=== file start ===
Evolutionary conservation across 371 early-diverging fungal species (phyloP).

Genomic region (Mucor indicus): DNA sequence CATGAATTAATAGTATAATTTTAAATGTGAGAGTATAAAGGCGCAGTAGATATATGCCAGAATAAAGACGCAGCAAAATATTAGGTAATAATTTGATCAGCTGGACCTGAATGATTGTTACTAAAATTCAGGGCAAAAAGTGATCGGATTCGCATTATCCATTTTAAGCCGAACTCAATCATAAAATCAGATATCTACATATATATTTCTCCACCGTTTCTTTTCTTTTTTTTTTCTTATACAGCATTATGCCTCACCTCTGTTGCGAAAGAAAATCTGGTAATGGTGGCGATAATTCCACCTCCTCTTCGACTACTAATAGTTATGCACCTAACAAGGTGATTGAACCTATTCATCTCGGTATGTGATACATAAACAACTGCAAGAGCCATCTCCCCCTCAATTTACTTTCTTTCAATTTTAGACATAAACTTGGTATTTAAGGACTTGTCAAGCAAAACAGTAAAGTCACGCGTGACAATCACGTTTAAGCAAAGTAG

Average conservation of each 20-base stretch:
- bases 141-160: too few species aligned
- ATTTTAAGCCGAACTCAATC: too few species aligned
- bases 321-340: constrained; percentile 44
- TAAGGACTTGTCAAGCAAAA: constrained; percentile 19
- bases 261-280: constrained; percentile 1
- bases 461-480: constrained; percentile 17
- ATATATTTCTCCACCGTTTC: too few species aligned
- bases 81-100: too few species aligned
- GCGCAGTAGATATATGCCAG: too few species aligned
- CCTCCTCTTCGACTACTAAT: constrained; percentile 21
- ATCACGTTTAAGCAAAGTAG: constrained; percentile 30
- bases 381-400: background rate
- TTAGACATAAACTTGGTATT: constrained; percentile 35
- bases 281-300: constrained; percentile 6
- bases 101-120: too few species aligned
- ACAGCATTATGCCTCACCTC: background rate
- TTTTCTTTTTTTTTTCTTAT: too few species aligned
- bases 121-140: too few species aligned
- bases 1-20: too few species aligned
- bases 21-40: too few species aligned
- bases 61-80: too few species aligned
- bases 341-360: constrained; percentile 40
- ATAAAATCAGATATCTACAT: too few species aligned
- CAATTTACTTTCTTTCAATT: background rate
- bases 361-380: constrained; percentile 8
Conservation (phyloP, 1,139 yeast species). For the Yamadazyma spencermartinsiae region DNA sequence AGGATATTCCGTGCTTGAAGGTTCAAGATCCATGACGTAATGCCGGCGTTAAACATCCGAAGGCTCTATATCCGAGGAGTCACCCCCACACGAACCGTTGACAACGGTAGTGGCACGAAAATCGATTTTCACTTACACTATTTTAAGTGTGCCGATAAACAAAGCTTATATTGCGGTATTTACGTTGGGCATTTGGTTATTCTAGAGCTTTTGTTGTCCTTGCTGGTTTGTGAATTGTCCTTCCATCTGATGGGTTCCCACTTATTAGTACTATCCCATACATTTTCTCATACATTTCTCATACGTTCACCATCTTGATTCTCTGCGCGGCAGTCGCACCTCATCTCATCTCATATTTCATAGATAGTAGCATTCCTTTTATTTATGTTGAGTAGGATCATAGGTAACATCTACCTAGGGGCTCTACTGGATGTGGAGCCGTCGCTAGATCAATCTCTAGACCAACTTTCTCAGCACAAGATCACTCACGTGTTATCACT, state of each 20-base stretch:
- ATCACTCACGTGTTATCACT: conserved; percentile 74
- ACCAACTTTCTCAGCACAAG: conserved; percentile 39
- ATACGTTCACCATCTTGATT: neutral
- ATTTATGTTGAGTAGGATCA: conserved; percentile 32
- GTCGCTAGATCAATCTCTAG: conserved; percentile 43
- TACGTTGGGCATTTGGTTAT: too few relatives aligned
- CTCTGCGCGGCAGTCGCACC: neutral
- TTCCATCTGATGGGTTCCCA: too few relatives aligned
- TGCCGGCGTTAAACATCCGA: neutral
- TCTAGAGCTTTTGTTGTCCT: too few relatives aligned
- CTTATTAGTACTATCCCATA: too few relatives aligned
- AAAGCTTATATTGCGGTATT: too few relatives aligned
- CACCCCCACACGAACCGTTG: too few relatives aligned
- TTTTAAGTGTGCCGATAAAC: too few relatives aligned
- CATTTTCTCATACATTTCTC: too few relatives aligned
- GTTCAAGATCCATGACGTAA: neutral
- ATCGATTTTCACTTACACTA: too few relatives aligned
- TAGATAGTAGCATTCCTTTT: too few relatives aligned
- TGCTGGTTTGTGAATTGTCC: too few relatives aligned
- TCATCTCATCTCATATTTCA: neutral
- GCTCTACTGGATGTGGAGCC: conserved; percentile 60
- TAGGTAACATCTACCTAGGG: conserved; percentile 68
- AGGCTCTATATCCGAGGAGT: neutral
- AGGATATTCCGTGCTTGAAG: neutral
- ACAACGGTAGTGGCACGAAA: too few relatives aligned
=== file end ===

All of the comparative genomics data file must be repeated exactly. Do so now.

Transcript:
Evolutionary conservation across 371 early-diverging fungal species (phyloP).

Genomic region (Mucor indicus): DNA sequence CATGAATTAATAGTATAATTTTAAATGTGAGAGTATAAAGGCGCAGTAGATATATGCCAGAATAAAGACGCAGCAAAATATTAGGTAATAATTTGATCAGCTGGACCTGAATGATTGTTACTAAAATTCAGGGCAAAAAGTGATCGGATTCGCATTATCCATTTTAAGCCGAACTCAATCATAAAATCAGATATCTACATATATATTTCTCCACCGTTTCTTTTCTTTTTTTTTTCTTATACAGCATTATGCCTCACCTCTGTTGCGAAAGAAAATCTGGTAATGGTGGCGATAATTCCACCTCCTCTTCGACTACTAATAGTTATGCACCTAACAAGGTGATTGAACCTATTCATCTCGGTATGTGATACATAAACAACTGCAAGAGCCATCTCCCCCTCAATTTACTTTCTTTCAATTTTAGACATAAACTTGGTATTTAAGGACTTGTCAAGCAAAACAGTAAAGTCACGCGTGACAATCACGTTTAAGCAAAGTAG

Average conservation of each 20-base stretch:
- bases 141-160: too few species aligned
- ATTTTAAGCCGAACTCAATC: too few species aligned
- bases 321-340: constrained; percentile 44
- TAAGGACTTGTCAAGCAAAA: constrained; percentile 19
- bases 261-280: constrained; percentile 1
- bases 461-480: constrained; percentile 17
- ATATATTTCTCCACCGTTTC: too few species aligned
- bases 81-100: too few species aligned
- GCGCAGTAGATATATGCCAG: too few species aligned
- CCTCCTCTTCGACTACTAAT: constrained; percentile 21
- ATCACGTTTAAGCAAAGTAG: constrained; percentile 30
- bases 381-400: background rate
- TTAGACATAAACTTGGTATT: constrained; percentile 35
- bases 281-300: constrained; percentile 6
- bases 101-120: too few species aligned
- ACAGCATTATGCCTCACCTC: background rate
- TTTTCTTTTTTTTTTCTTAT: too few species aligned
- bases 121-140: too few species aligned
- bases 1-20: too few species aligned
- bases 21-40: too few species aligned
- bases 61-80: too few species aligned
- bases 341-360: constrained; percentile 40
- ATAAAATCAGATATCTACAT: too few species aligned
- CAATTTACTTTCTTTCAATT: background rate
- bases 361-380: constrained; percentile 8
Conservation (phyloP, 1,139 yeast species). For the Yamadazyma spencermartinsiae region DNA sequence AGGATATTCCGTGCTTGAAGGTTCAAGATCCATGACGTAATGCCGGCGTTAAACATCCGAAGGCTCTATATCCGAGGAGTCACCCCCACACGAACCGTTGACAACGGTAGTGGCACGAAAATCGATTTTCACTTACACTATTTTAAGTGTGCCGATAAACAAAGCTTATATTGCGGTATTTACGTTGGGCATTTGGTTATTCTAGAGCTTTTGTTGTCCTTGCTGGTTTGTGAATTGTCCTTCCATCTGATGGGTTCCCACTTATTAGTACTATCCCATACATTTTCTCATACATTTCTCATACGTTCACCATCTTGATTCTCTGCGCGGCAGTCGCACCTCATCTCATCTCATATTTCATAGATAGTAGCATTCCTTTTATTTATGTTGAGTAGGATCATAGGTAACATCTACCTAGGGGCTCTACTGGATGTGGAGCCGTCGCTAGATCAATCTCTAGACCAACTTTCTCAGCACAAGATCACTCACGTGTTATCACT, state of each 20-base stretch:
- ATCACTCACGTGTTATCACT: conserved; percentile 74
- ACCAACTTTCTCAGCACAAG: conserved; percentile 39
- ATACGTTCACCATCTTGATT: neutral
- ATTTATGTTGAGTAGGATCA: conserved; percentile 32
- GTCGCTAGATCAATCTCTAG: conserved; percentile 43
- TACGTTGGGCATTTGGTTAT: too few relatives aligned
- CTCTGCGCGGCAGTCGCACC: neutral
- TTCCATCTGATGGGTTCCCA: too few relatives aligned
- TGCCGGCGTTAAACATCCGA: neutral
- TCTAGAGCTTTTGTTGTCCT: too few relatives aligned
- CTTATTAGTACTATCCCATA: too few relatives aligned
- AAAGCTTATATTGCGGTATT: too few relatives aligned
- CACCCCCACACGAACCGTTG: too few relatives aligned
- TTTTAAGTGTGCCGATAAAC: too few relatives aligned
- CATTTTCTCATACATTTCTC: too few relatives aligned
- GTTCAAGATCCATGACGTAA: neutral
- ATCGATTTTCACTTACACTA: too few relatives aligned
- TAGATAGTAGCATTCCTTTT: too few relatives aligned
- TGCTGGTTTGTGAATTGTCC: too few relatives aligned
- TCATCTCATCTCATATTTCA: neutral
- GCTCTACTGGATGTGGAGCC: conserved; percentile 60
- TAGGTAACATCTACCTAGGG: conserved; percentile 68
- AGGCTCTATATCCGAGGAGT: neutral
- AGGATATTCCGTGCTTGAAG: neutral
- ACAACGGTAGTGGCACGAAA: too few relatives aligned